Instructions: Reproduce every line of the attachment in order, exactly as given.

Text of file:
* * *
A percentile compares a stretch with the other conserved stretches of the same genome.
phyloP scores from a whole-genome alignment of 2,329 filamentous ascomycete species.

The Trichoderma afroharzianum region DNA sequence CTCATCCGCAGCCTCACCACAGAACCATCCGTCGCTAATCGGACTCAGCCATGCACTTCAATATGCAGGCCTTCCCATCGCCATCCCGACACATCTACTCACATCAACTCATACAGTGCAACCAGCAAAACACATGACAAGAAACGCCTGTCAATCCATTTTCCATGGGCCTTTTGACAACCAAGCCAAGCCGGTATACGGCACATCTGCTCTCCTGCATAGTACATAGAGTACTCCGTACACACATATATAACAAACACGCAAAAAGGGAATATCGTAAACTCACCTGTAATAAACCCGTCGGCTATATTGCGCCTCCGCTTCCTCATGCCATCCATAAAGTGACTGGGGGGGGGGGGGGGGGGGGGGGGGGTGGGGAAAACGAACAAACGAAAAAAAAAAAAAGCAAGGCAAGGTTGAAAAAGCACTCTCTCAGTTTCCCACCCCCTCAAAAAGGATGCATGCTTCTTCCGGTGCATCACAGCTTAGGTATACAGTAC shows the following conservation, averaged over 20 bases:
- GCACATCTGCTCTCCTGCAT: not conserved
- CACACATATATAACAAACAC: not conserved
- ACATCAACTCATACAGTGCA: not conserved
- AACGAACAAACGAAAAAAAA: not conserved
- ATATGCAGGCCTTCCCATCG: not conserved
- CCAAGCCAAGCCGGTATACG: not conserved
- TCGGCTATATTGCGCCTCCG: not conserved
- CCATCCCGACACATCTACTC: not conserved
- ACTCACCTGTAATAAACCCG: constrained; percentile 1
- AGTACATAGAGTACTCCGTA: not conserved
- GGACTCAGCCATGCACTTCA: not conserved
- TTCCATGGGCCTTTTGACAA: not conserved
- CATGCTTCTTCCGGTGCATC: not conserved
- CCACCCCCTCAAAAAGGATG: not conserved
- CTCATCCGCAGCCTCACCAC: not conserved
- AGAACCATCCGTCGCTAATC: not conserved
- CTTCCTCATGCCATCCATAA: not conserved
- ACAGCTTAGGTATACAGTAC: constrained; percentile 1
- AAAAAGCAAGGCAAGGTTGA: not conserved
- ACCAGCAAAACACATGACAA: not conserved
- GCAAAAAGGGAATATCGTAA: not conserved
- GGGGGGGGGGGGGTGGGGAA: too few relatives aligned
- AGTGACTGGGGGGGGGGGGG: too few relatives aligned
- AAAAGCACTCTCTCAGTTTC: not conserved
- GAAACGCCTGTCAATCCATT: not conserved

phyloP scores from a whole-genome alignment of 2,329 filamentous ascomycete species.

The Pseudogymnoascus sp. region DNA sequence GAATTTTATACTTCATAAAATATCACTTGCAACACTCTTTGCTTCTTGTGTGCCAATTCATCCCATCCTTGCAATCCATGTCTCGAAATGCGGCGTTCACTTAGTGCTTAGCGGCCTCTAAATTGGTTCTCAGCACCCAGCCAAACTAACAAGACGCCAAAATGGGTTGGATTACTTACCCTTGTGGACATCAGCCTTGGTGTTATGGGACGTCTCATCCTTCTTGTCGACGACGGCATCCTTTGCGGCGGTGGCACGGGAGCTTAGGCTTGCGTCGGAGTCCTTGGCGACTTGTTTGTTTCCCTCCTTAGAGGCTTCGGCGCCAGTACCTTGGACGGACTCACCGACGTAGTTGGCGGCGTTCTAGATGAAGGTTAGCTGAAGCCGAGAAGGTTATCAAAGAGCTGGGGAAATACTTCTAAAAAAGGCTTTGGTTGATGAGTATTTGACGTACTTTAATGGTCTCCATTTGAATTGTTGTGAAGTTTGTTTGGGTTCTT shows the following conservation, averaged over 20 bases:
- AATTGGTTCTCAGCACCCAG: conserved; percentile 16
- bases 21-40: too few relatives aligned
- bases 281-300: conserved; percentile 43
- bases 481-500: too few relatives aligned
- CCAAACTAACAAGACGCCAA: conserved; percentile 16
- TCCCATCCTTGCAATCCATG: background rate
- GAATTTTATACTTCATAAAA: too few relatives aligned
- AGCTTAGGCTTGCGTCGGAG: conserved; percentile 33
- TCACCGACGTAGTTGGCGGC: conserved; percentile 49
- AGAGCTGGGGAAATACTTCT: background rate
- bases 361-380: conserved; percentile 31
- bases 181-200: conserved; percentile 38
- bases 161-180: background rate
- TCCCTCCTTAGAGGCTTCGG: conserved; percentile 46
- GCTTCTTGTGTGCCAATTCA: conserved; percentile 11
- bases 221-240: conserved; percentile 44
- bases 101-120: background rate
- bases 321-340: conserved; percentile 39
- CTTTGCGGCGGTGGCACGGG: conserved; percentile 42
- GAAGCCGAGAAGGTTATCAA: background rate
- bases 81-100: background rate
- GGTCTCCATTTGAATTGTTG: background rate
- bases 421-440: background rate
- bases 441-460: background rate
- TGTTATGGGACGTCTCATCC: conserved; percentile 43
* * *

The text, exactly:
A percentile compares a stretch with the other conserved stretches of the same genome.
phyloP scores from a whole-genome alignment of 2,329 filamentous ascomycete species.

The Trichoderma afroharzianum region DNA sequence CTCATCCGCAGCCTCACCACAGAACCATCCGTCGCTAATCGGACTCAGCCATGCACTTCAATATGCAGGCCTTCCCATCGCCATCCCGACACATCTACTCACATCAACTCATACAGTGCAACCAGCAAAACACATGACAAGAAACGCCTGTCAATCCATTTTCCATGGGCCTTTTGACAACCAAGCCAAGCCGGTATACGGCACATCTGCTCTCCTGCATAGTACATAGAGTACTCCGTACACACATATATAACAAACACGCAAAAAGGGAATATCGTAAACTCACCTGTAATAAACCCGTCGGCTATATTGCGCCTCCGCTTCCTCATGCCATCCATAAAGTGACTGGGGGGGGGGGGGGGGGGGGGGGGGGTGGGGAAAACGAACAAACGAAAAAAAAAAAAAGCAAGGCAAGGTTGAAAAAGCACTCTCTCAGTTTCCCACCCCCTCAAAAAGGATGCATGCTTCTTCCGGTGCATCACAGCTTAGGTATACAGTAC shows the following conservation, averaged over 20 bases:
- GCACATCTGCTCTCCTGCAT: not conserved
- CACACATATATAACAAACAC: not conserved
- ACATCAACTCATACAGTGCA: not conserved
- AACGAACAAACGAAAAAAAA: not conserved
- ATATGCAGGCCTTCCCATCG: not conserved
- CCAAGCCAAGCCGGTATACG: not conserved
- TCGGCTATATTGCGCCTCCG: not conserved
- CCATCCCGACACATCTACTC: not conserved
- ACTCACCTGTAATAAACCCG: constrained; percentile 1
- AGTACATAGAGTACTCCGTA: not conserved
- GGACTCAGCCATGCACTTCA: not conserved
- TTCCATGGGCCTTTTGACAA: not conserved
- CATGCTTCTTCCGGTGCATC: not conserved
- CCACCCCCTCAAAAAGGATG: not conserved
- CTCATCCGCAGCCTCACCAC: not conserved
- AGAACCATCCGTCGCTAATC: not conserved
- CTTCCTCATGCCATCCATAA: not conserved
- ACAGCTTAGGTATACAGTAC: constrained; percentile 1
- AAAAAGCAAGGCAAGGTTGA: not conserved
- ACCAGCAAAACACATGACAA: not conserved
- GCAAAAAGGGAATATCGTAA: not conserved
- GGGGGGGGGGGGGTGGGGAA: too few relatives aligned
- AGTGACTGGGGGGGGGGGGG: too few relatives aligned
- AAAAGCACTCTCTCAGTTTC: not conserved
- GAAACGCCTGTCAATCCATT: not conserved

phyloP scores from a whole-genome alignment of 2,329 filamentous ascomycete species.

The Pseudogymnoascus sp. region DNA sequence GAATTTTATACTTCATAAAATATCACTTGCAACACTCTTTGCTTCTTGTGTGCCAATTCATCCCATCCTTGCAATCCATGTCTCGAAATGCGGCGTTCACTTAGTGCTTAGCGGCCTCTAAATTGGTTCTCAGCACCCAGCCAAACTAACAAGACGCCAAAATGGGTTGGATTACTTACCCTTGTGGACATCAGCCTTGGTGTTATGGGACGTCTCATCCTTCTTGTCGACGACGGCATCCTTTGCGGCGGTGGCACGGGAGCTTAGGCTTGCGTCGGAGTCCTTGGCGACTTGTTTGTTTCCCTCCTTAGAGGCTTCGGCGCCAGTACCTTGGACGGACTCACCGACGTAGTTGGCGGCGTTCTAGATGAAGGTTAGCTGAAGCCGAGAAGGTTATCAAAGAGCTGGGGAAATACTTCTAAAAAAGGCTTTGGTTGATGAGTATTTGACGTACTTTAATGGTCTCCATTTGAATTGTTGTGAAGTTTGTTTGGGTTCTT shows the following conservation, averaged over 20 bases:
- AATTGGTTCTCAGCACCCAG: conserved; percentile 16
- bases 21-40: too few relatives aligned
- bases 281-300: conserved; percentile 43
- bases 481-500: too few relatives aligned
- CCAAACTAACAAGACGCCAA: conserved; percentile 16
- TCCCATCCTTGCAATCCATG: background rate
- GAATTTTATACTTCATAAAA: too few relatives aligned
- AGCTTAGGCTTGCGTCGGAG: conserved; percentile 33
- TCACCGACGTAGTTGGCGGC: conserved; percentile 49
- AGAGCTGGGGAAATACTTCT: background rate
- bases 361-380: conserved; percentile 31
- bases 181-200: conserved; percentile 38
- bases 161-180: background rate
- TCCCTCCTTAGAGGCTTCGG: conserved; percentile 46
- GCTTCTTGTGTGCCAATTCA: conserved; percentile 11
- bases 221-240: conserved; percentile 44
- bases 101-120: background rate
- bases 321-340: conserved; percentile 39
- CTTTGCGGCGGTGGCACGGG: conserved; percentile 42
- GAAGCCGAGAAGGTTATCAA: background rate
- bases 81-100: background rate
- GGTCTCCATTTGAATTGTTG: background rate
- bases 421-440: background rate
- bases 441-460: background rate
- TGTTATGGGACGTCTCATCC: conserved; percentile 43